For weeks leading up to the event, people can drop off slips of paper with details of personal gloom—or even certain legal papers—at the offices of the Santa Fe Reporter. These items are stuffed inside the giant effigy along with liberal amounts of shredded newspaper. They can then join the crowd of 40,000 to celebrate on the second Thursday evening in September in the banishment of doom and gloom.

It's quite a ritual. First the music starts and then the Fire Dancers come to perform a bizarre ballet around the monster's feet. Then amid fireworks, cheers and jeers, Zozobra moans, groans, rolls his eyes, waves his arms, and incinerates. This marks the start of the three day Fiestas de Santa Fe.

I think writers should have their own version of the burning of Zozobra, don’t you? Imagine collecting a stockpile of unsalvageable manuscripts, rejection letters, errant contest score sheets, misguided bad reviews, and other gloom-laced paperwork and having a bonfire of epic proportions to banish our cares.

Hmmm, what would we call our gloom-banishing celebration? What items would you stuff inside our literary Zozobra?

Saturday, September 12, 2009

Watermelons and Words

I got these in an email today and was amazed. Someone looked at these watermelons and figured out how to turn them into art.

The imagination is an amazing thing. As writers, the medium we sculpt in is words. The images we create are in the mind.

Friday, September 11, 2009

Dawn Jackson: FIRST SALE!

Exciting news!!! Dawn Jackson has sold her first novel, SLIPPING THE PAST, a Futuristic/Paranormal Romance to Liquid Silver Books. Many of you know Dawn as one of my IPs, a cross-critiquer, a co-blogger from Take it to the Stars and who I'm collaborating with on a YA SFR.

Trust me, Dawn has a lot of great novels in the works, and I know this will just be the first of many more to come.

Liquid Silver Books has already posted a release announcement and a blurb
here. Check it out! A release date is expected to be announced in the next few weeks.

*confetti* *fireworks*
*cake and ice cream all around*


You may remember that Laurie, Sharon Lynn Fisher and I met at the RWA National Conference because Laurie took an interest in my tote bag. I’d actually cobbled the bag together out of a tee-shirt I’d had made advertising my manuscript UNCHAINED MEMORY (an excerpt of which will appear here in the Lounge soon). And therein lies a tale.

This was my first RWA conference and I really had no idea what to expect. I only knew I had to find a way to stand out in the crowd without looking totally ridiculous. First, you have to understand, I’m, uh, well, reserved. An introvert. And that’s putting it mildly. I’ve worked long and hard to be able to go out in public without a handler. Calling attention to myself is the LAST thing I feel like doing.

However, I have a personal demon/friend/critique partner, Linda Thomas, who has taken it upon herself to give me a swift kick in the pants whenever I appear to hesitate in matters of my career. When I thought of a tee-shirt with a novel cover for UNCHAINED MEMORY on the front and the “hook” on the back (“Three hours had ripped away her past. His love promised her the future.”), I mentioned it to Linda. She said, “Oh, no, you MUST make up a bunch of them and get people to wear them at the conference! Give them some kind of reward when you see them with the tee-shirt on! Think of all the notice you’ll get!”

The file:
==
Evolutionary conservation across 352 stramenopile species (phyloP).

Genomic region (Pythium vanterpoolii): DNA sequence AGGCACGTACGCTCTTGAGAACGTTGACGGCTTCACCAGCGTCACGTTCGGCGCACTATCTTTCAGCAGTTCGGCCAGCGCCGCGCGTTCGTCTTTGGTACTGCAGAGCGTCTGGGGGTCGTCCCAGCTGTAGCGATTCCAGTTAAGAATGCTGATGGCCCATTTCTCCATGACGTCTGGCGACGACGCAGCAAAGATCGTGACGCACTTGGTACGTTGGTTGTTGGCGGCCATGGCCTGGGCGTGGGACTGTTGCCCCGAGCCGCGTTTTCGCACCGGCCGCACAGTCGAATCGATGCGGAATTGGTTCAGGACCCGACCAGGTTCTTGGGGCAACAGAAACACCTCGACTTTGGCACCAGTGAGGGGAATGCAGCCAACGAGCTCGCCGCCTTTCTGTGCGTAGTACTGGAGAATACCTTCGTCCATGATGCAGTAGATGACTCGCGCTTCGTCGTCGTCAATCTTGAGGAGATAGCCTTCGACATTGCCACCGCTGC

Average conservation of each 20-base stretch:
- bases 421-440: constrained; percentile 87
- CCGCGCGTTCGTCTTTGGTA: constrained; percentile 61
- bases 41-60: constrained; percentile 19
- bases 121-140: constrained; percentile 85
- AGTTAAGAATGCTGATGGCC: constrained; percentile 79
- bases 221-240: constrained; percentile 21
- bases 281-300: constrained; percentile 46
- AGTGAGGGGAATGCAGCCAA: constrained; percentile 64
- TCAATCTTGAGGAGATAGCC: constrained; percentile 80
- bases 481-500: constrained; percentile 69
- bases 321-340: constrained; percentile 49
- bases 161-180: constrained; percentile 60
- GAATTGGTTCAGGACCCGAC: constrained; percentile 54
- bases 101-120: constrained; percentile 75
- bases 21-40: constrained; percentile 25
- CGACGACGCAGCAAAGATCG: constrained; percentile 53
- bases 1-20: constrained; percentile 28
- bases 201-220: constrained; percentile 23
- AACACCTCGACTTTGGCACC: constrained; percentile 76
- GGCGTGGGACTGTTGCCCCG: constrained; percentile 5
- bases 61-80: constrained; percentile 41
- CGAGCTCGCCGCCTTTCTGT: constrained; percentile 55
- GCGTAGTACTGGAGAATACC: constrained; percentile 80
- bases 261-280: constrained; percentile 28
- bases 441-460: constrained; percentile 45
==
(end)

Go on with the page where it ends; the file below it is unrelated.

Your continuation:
I was horrified. The thought of asking people to do this made me weak in the knees.

As it turned out, I couldn’t get just one tee-shirt made. I was stuck with two dozen. I used one to make the tote bag, figuring it would be instantly visible, even if I was nicely dressed. The rest I took to the incredible Goody Room at the conference, where authors and publishers leave things for attendees FOR FREE! I got one person to don a shirt on the spot (for a $5 gift card from Borders). I’m sure none of the shirts remained at the end of the weekend. And when my book is published, those folks are built-in publicity for UNCHAINED MEMORY. Let’s just hope the editor keeps the dang title!

So what is the point of this story? Just that even if it hurts you have to go out of your way to promote yourself. And don’t be afraid to be creative about it. I also made up business cards with my book title and graphic on one side, the hook and a brief synopsis on the other to give out to agents, etc. at the conference. I figured it beat stuttering over the plot of the book in an elevator if I got asked. Didn’t happen, but who knew?

Christie Craig, one of the presenters at the conference, told the story of her first RWA national experience. She said she told herself to act as if she was the host of the event and literally went around asking everyone she met if they were having a good conference. Finally someone said, “Well, yes, Christie, but the mike in this room isn’t working. Can you do something about it?” So she went out and got someone to fix it. Pretty soon it happened again. “Christie, can you get some water for the speaker?” By the second day, the organizers were wondering who this Christie Craig person was.